Top secret and highly explosive: the world visitors explore when entering the Exploseum was sealed to strangers for a long time. Right here one of the largest ammunition factories of the Third Reich came into being with the beginning of World War II, well hidden in the woods surrounding Bydgoszcz (Bromberg). The two-kilometre-long tour of the museum partly leads through subterranean concrete hallways uncovering a dark period. The core of the exposition recounts the fate of the prisoners-of-war and concentration camp prisoners working here for the Dynamit Aktien-Gesellschaft (DAG) to produce explosives for the German Wehrmacht. The presentation includes acts of sabotage committed by several workers at the risk of their own lives to cause harm to the Nazi war economy. Other parts of the exhibition deal with the history of the DAG and its founder Alfred Nobel. The museum's largest building is devoted to a comprehensive historical review of the evolution of arms and explosive materials – from the 15th century to the nuclear age. Multimedia displays allow the almost purely preserved architecture to take centre stage.
57 acres, more than one thousand buildings, 400 kilometres of paved roads, 40 kilometres of tracks, the whole secretly concealed under roofs planted with vegetation, and connected by an extended network of underground passages: the ammunition factory Bromberg was an enormous, perfectly camouflaged industrial plant built from the ground within only five years following 1939. The products: nitroglycerin, TNT and smokeless powder for the German war machine – in total 13.700 tons. This was only made possible by the massive deployment of prisoners-of-war and concentration camp prisoners. The exposition displays, among other things, a transport list featuring the names of one thousand female Jewish forced labourers "supplied" by the commander of the concentration camp of Stutthoff to prepare ammunition. Factory identity cards and metal identification tags with personal information of workers reflect both the factory's despotic system and high security standards. After the war the Red Army dismantled all technical installations. During the 1950s part of the industrial complex was transformed into a chemical plant.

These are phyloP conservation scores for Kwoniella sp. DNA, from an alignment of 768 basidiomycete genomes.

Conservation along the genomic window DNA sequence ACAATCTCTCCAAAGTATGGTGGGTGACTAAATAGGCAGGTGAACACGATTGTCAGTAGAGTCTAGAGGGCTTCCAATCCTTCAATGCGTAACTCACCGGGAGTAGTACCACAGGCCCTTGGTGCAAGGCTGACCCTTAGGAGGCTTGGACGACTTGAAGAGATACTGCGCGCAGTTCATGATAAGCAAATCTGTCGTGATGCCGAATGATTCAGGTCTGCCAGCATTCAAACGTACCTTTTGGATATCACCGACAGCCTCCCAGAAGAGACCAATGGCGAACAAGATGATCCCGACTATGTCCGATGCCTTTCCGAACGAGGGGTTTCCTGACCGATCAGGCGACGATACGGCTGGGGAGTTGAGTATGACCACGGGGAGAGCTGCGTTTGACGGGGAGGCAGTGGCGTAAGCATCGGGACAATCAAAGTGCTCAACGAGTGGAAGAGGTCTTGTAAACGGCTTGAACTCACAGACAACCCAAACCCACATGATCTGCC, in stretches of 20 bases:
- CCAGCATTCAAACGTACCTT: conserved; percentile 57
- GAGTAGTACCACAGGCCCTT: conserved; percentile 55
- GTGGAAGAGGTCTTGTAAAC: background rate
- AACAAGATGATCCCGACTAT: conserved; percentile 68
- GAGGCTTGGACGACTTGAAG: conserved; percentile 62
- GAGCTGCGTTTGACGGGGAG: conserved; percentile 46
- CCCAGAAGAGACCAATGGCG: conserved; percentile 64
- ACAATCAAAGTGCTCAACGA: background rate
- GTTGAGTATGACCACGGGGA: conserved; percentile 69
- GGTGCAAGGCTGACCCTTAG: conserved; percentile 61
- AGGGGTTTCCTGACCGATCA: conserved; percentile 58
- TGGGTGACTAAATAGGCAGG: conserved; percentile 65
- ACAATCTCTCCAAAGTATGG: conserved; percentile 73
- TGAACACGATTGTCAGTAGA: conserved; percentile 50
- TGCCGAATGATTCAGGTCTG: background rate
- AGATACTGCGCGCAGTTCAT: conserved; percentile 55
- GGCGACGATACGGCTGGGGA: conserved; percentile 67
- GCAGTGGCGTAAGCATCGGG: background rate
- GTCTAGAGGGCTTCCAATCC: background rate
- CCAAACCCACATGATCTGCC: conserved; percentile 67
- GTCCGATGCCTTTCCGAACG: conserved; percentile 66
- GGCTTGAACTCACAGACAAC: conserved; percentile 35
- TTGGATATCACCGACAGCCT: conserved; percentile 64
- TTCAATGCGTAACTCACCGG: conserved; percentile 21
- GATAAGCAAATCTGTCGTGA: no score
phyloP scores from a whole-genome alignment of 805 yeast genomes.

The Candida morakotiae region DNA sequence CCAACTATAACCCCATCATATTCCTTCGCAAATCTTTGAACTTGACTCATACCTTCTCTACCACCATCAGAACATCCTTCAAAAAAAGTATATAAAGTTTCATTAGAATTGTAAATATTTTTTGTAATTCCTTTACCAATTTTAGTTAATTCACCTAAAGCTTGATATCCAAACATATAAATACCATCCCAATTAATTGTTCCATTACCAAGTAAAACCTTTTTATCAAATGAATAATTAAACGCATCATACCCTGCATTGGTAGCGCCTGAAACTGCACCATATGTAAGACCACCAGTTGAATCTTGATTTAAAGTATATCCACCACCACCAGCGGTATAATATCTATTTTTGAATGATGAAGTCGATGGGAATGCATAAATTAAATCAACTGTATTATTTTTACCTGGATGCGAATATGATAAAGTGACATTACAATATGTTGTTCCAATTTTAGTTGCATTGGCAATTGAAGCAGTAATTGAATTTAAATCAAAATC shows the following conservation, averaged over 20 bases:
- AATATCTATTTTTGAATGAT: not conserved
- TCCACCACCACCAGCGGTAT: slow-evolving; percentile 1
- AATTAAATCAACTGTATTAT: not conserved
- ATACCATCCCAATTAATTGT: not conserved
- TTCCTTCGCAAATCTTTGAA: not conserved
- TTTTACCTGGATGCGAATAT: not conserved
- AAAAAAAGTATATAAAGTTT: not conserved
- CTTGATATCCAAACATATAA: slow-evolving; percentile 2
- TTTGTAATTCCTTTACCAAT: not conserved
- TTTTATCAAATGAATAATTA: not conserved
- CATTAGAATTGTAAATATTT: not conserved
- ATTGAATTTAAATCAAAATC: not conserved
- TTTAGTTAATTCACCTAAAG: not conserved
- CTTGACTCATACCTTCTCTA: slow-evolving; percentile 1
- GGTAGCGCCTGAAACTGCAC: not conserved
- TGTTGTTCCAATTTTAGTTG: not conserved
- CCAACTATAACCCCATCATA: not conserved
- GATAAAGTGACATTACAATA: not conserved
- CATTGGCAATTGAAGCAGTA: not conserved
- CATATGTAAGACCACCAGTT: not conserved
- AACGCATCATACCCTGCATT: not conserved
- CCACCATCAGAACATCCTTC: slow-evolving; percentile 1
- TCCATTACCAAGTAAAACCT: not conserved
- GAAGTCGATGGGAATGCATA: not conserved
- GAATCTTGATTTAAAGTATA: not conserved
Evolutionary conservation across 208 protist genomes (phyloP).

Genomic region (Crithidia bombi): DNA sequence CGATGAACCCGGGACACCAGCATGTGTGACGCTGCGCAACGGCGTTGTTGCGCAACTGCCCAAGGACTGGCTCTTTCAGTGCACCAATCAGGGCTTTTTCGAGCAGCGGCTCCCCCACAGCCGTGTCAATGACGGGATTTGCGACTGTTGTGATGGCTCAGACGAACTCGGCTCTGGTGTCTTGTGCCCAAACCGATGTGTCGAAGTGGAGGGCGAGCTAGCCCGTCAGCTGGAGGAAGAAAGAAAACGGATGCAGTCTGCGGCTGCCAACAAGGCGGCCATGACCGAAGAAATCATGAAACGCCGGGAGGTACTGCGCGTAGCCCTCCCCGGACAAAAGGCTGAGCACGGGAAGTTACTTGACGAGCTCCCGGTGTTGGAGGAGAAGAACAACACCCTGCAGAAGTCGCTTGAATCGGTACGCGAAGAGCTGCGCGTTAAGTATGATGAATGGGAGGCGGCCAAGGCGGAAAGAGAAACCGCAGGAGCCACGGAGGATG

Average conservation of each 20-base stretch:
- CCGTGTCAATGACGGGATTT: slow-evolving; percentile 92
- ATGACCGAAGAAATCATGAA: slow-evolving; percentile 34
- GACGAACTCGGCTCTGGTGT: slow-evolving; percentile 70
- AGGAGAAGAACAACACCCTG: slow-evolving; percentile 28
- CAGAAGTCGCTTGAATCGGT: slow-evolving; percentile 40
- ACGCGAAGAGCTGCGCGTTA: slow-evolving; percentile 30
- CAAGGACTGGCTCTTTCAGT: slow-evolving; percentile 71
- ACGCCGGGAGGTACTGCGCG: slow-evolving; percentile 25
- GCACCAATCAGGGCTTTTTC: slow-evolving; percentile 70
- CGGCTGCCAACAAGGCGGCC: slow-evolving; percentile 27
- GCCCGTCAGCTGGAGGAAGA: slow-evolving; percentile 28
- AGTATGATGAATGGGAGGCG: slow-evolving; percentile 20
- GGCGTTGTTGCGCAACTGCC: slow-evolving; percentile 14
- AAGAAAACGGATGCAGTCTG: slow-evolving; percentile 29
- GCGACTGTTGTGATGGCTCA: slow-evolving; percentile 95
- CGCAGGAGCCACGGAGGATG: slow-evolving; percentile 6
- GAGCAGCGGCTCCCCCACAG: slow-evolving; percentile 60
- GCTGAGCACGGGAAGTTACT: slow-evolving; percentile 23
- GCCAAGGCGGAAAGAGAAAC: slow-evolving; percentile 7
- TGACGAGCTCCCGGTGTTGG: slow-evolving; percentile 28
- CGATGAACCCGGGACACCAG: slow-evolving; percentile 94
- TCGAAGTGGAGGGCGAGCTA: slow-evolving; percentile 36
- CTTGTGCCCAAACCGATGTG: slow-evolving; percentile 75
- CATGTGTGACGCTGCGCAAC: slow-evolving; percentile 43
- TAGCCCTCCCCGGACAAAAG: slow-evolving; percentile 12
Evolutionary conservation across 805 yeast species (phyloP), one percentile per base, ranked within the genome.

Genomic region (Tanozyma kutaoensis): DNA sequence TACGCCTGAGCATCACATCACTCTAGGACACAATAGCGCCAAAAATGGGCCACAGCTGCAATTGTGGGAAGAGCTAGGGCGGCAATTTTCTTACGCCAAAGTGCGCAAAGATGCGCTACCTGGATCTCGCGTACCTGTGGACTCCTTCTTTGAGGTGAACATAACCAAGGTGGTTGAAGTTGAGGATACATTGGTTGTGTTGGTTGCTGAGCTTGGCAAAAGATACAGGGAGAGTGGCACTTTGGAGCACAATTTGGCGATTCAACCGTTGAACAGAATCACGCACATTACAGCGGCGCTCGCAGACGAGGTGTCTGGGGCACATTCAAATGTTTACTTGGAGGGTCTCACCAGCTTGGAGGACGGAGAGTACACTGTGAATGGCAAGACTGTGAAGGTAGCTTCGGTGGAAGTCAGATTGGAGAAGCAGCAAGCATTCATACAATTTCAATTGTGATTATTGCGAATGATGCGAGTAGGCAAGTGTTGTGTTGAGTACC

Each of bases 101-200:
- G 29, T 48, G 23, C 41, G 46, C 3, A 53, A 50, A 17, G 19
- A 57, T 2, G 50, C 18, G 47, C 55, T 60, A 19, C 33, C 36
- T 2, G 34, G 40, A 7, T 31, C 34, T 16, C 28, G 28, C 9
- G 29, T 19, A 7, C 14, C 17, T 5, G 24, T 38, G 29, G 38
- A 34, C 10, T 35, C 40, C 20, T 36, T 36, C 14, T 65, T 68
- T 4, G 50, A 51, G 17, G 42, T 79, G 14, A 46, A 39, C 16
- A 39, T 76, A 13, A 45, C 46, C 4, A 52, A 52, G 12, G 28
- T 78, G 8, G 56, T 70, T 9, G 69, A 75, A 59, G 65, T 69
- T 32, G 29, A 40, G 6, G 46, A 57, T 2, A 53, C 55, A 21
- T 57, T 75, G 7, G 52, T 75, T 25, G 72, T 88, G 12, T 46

The decision to dedicate another part to a museum was made 2008. Three years later the Exploseum opened. Today it covers eight buildings of the former "NGL-Betrieb", a nitroglycerin production zone. The material's highly explosive consistence dictated the design of the unit. For instance, explosion protection walls, the staggered arrangement of entrance doors and safety distances were intended to prevent chain reactions in case of explosions. In addition, manufacturing facilities were doubled in order to minimize the risk of collapsing production. The museum is set up in one of the twin assembly lines of "NGL-Betrieb". The other line is kept in ruins and thus makes the Exploseum an excellent example of an industrial architecture still retaining its original shape since World War II.
|Duration of a guided tour:||120 Minutes|
|Access for persons with disabilities:||For details see website|
|Infrastructure for children:|
|Gift and book shop on site:||yes|
April to September:
Tuesday, Wednesday, Friday - Sunday 9am-5pm, Thursday 9am-7pm
guided tours in groups 9.30, 11.30, 12.30am, 2.30pm, 4.30pm (only Thursday)
October to March:
Tuesday - Sunday 8am-4pm
guided tours in groups 9.30, 12.30am, 1.30pm
for more details see website